Goodyear Assurance Fuel Max Tires Result in Worse MPG

I recently had 4 new Goodyear Assurance Fuel Max tires installed on my 2010 Subaru Forester. They replaced the OEM Yokohama Geolanders, which did fine and gave me about 54,000 miles of service.

I’ve driven a little over 1,000 miles since purchasing the new tires. The Goodyear store had them inflated at about 29 psi, I increased it to 34 psi - same as I inflated the previous OEM tires.

I specifically chose the Fuel Max tires to improve fuel efficiency. They received high marks from Consumer Reports for their low rolling resistance.

So why oh why has my mileage gone down by 15% across the board? That decrease is about the same for both city and highway driving.

What method are you using to compute your mileage? What is your highway/city result? Are you in a cold climate? Is your car’s other maintenance up to date?

I ask because the difference in rolling resistance between the worst and the best tire on the market might cause a 1% to 3% change in mileage. 15% indicates some other problem or an error in computing mileage.

I’m relying on the Subaru’s built-in trip computer to calculate mileage - same method I’ve used before & after buying the new tires. It’s always proven pretty accurate when I’ve checked by the old-fashioned manual measures.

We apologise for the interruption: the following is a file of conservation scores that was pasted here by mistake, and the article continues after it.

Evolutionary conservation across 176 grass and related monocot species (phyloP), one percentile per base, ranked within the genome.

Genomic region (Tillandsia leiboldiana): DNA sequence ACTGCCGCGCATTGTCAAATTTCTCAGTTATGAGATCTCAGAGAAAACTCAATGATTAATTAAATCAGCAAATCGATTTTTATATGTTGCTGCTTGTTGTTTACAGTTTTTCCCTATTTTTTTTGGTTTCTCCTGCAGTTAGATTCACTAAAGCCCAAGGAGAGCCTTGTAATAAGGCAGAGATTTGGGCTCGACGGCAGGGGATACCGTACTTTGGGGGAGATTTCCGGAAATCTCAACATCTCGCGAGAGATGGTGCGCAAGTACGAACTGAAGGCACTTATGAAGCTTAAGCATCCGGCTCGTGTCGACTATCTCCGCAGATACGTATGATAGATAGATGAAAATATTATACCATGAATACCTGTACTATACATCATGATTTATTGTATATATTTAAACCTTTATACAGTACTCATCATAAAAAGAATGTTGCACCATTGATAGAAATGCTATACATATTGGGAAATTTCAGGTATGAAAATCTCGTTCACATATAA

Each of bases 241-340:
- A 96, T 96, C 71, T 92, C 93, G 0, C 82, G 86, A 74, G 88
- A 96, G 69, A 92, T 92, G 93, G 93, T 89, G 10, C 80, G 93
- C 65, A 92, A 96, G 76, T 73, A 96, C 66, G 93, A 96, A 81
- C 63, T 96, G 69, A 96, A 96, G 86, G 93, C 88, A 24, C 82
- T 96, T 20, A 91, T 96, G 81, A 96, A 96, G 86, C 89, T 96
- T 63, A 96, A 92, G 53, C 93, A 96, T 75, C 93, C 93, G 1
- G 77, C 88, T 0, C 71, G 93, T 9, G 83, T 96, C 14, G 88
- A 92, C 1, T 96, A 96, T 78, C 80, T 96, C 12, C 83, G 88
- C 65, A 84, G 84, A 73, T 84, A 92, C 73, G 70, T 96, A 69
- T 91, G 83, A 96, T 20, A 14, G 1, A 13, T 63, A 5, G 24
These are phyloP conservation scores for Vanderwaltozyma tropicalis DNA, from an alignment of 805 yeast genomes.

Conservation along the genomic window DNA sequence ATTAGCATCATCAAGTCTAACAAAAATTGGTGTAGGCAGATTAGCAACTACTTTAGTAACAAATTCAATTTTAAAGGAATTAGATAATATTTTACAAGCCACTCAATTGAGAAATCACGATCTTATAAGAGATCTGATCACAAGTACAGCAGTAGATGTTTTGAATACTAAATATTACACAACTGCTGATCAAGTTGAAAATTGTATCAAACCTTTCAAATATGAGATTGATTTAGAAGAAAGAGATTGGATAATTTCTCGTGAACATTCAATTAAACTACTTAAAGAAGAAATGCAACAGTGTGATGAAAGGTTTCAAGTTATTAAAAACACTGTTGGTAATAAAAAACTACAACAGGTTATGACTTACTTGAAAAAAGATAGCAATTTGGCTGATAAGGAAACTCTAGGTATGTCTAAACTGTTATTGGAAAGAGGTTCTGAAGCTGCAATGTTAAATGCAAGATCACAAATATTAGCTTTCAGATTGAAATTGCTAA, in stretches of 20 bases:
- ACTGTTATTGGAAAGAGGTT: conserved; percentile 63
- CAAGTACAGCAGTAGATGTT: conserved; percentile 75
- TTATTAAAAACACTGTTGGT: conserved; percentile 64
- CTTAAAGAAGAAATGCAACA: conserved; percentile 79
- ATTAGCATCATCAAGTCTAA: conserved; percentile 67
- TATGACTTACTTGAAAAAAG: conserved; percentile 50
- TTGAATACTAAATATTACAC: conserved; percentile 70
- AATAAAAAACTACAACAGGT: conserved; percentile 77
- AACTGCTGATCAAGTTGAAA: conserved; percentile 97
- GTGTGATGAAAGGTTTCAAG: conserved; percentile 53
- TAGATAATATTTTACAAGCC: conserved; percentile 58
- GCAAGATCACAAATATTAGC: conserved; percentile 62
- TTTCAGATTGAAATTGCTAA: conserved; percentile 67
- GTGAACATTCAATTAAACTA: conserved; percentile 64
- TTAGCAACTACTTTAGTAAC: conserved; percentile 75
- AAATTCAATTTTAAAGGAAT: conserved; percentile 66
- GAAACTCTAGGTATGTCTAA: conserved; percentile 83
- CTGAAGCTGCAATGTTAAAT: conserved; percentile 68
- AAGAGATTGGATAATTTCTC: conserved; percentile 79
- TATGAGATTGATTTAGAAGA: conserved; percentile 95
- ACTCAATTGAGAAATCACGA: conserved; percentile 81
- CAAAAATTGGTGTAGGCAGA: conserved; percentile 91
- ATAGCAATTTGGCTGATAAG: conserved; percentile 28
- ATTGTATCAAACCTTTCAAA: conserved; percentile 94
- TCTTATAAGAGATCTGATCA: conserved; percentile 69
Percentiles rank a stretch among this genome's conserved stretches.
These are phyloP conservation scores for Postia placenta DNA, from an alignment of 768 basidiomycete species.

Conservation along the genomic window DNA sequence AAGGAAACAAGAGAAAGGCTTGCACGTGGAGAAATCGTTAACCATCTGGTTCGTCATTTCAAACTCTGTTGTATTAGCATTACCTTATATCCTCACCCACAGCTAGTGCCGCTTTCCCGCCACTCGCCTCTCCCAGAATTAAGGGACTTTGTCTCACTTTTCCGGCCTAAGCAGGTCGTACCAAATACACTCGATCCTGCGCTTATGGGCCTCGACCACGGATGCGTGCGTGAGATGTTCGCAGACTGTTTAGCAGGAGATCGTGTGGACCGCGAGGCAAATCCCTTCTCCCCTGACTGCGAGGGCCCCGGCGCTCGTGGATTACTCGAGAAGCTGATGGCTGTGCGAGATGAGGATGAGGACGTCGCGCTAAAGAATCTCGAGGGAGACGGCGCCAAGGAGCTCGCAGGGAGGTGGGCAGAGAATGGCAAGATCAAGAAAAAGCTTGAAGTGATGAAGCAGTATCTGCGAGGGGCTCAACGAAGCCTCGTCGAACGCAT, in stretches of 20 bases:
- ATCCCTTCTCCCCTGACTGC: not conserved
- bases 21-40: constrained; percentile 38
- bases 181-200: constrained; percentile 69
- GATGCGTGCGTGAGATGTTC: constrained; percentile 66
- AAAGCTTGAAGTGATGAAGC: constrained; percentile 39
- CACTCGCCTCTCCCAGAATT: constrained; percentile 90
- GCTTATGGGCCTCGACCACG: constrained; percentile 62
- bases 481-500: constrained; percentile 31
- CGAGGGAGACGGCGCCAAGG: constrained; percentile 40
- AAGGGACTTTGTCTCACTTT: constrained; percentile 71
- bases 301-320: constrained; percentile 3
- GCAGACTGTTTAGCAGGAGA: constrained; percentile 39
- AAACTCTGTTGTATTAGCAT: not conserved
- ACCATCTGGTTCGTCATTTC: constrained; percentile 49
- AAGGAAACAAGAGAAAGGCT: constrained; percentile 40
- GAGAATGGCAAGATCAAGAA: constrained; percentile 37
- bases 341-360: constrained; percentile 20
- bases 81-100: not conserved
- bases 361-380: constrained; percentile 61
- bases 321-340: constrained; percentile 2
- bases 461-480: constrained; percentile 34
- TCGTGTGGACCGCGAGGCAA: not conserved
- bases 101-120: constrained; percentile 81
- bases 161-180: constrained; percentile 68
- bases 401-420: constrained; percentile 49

Weather has been relatively temperate for this time of year in Northern Indiana (30’s & 40’s). Vehicle is regularly maintained.

Haven’t changed anything else since buying the tires, but I saw an immediate drop on the first tank of gas after getting them. (I reset the MPG calculator at each fill-up.)

There is a technology triangle between Treadwear, Traction (especially wet traction) and Rolling Resistance. In order to get an improvement in one area, one (or both) of the other items has to be sacrificed.

You took off a set of tires with a UTQG rating of 320 B A - and put on a set with 560 A A. That means better treadwear, and better traction - so there has to be a loss of fuel economy.

It is likely that the OEM tires had GREAT RR - and they got that by sacrificng the traction (B rating!). The FuelMax tires have good RR for tires with high treadwear ratings, but compared to tires with low RR (and poor traction), their RR is not as good.

Plus, new tires will always have worse fuel economy than worn tires- all other things being equal. So as the tires wear, they will get better fuel economy, but it is unlikely that they will ever get to the same level as your OEM’s. On the other hand, they will last longer and have better traction.

I wasn’t all that pleased with mine either. Put them on mY pRIUS AND MILEAGE WENT OWN FROM 52 TO 47. However, the weather is also colder, so that accounts for some of the difference.

Worn tires turn more than new tires over a given distance.
So your old worn out tires were telling you that you were going slightly further than the new tires are telling you, which skews the calculation.

Plus, you didn’t mention if you bought the exact same size tires.
You also didn’t mention what size the actual tires are.

If it is the Base X version of the Forester, then the tire size is 215/65-16.

Yokohoma shows their tires spin 768 times for every mile traveled.
Goodyear shows that their tire spins 774 times per mile.

That’s a pretty big difference between two tires, and will add up over a tank of gas.

Things to consider.